But will going free affect the journalism and style of the Standard, and, if so, how? But there is an equally interesting question. Is it healthy for a serious newspaper to rely 100 per cent on ad revenue for its survival? Sure, we've all got used to the idea of free content, free entertainment and, with the growth of online, free news. But just because we want or expect things to be free, does that necessarily make it a good thing?
In the 60s, Howard Gossage wrote an excellent piece on the death of the The New York Times, Western Edition, entitled: "What good is freedom of the press if there isn't one?" In it, he makes the case that a newspaper should belong to its readership, in that it is their money (the coverprice) that should keep it alive, not advertising revenue.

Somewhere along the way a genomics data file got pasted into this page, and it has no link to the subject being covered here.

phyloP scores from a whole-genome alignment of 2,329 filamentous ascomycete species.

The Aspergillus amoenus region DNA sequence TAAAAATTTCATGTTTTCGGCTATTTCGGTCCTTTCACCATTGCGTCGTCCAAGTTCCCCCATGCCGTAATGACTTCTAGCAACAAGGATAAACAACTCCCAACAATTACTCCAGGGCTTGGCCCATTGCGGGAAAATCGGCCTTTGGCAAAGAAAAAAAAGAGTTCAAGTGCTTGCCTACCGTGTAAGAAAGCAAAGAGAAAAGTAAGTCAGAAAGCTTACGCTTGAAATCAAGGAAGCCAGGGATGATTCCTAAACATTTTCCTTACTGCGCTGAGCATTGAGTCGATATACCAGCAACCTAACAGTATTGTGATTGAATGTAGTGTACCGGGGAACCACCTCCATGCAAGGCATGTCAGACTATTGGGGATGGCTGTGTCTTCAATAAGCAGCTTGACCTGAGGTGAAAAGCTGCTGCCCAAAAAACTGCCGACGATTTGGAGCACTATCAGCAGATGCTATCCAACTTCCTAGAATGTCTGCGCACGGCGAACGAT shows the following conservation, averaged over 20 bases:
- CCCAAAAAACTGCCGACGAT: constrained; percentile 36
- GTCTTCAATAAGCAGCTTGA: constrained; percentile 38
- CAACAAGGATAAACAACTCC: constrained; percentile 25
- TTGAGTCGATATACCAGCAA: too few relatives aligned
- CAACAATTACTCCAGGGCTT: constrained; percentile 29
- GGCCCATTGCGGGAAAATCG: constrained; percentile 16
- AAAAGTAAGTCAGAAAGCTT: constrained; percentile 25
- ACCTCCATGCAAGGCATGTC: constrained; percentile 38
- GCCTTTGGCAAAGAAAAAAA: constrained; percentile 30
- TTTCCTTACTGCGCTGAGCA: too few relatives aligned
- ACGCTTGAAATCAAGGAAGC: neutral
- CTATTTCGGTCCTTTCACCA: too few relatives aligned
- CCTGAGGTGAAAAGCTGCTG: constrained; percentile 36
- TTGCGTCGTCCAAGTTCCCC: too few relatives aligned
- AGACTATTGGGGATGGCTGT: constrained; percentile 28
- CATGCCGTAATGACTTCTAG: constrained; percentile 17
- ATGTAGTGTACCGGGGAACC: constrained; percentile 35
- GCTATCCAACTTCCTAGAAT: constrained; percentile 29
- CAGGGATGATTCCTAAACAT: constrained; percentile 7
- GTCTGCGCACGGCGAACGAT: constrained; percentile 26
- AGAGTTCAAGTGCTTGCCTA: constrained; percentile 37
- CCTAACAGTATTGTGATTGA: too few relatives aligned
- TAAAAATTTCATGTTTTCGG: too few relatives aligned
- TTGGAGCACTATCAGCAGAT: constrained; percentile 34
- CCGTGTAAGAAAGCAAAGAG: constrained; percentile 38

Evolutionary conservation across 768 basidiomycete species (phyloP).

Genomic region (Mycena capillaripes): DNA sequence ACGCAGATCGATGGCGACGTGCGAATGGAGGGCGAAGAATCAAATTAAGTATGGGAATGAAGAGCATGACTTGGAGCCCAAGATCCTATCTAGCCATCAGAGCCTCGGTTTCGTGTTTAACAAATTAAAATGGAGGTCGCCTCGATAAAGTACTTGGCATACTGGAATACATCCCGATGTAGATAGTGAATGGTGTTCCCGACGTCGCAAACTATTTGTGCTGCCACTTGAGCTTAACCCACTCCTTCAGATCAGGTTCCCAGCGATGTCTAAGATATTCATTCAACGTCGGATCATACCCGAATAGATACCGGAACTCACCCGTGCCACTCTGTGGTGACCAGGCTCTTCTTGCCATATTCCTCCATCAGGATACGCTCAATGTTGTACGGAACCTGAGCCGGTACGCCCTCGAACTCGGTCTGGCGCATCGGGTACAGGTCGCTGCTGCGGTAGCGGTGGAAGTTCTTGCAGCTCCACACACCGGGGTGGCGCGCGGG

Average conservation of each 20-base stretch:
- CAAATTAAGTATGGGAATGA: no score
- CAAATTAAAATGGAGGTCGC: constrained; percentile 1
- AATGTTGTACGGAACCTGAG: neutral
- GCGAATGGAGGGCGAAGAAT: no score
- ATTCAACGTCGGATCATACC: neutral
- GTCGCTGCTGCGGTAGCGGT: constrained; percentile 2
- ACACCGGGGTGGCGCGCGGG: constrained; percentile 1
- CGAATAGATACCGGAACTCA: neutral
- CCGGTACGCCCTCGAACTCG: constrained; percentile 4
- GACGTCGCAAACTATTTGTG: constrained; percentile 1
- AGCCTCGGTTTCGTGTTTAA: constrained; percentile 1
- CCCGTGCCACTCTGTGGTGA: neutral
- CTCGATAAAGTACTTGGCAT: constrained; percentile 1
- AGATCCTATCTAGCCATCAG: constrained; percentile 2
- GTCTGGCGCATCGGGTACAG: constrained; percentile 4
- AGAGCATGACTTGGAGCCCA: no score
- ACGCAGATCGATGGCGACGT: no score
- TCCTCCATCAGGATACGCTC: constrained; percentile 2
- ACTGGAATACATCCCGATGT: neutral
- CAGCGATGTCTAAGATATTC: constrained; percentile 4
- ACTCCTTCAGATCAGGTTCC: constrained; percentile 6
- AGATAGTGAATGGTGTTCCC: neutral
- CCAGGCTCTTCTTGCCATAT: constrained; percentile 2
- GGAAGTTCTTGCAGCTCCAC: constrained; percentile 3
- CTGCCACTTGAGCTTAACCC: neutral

It's an interesting thought right now because, notionally, a paid-for newspaper has a responsibility to its reader, but a newspaper that is kept alive wholly by money from advertising? Where do its responsibilities and allegiances lie? As a reader, should we still expect it to be us? It's an example of how, as readers and consumers, we can potentially lose our power simply by demanding that something be free.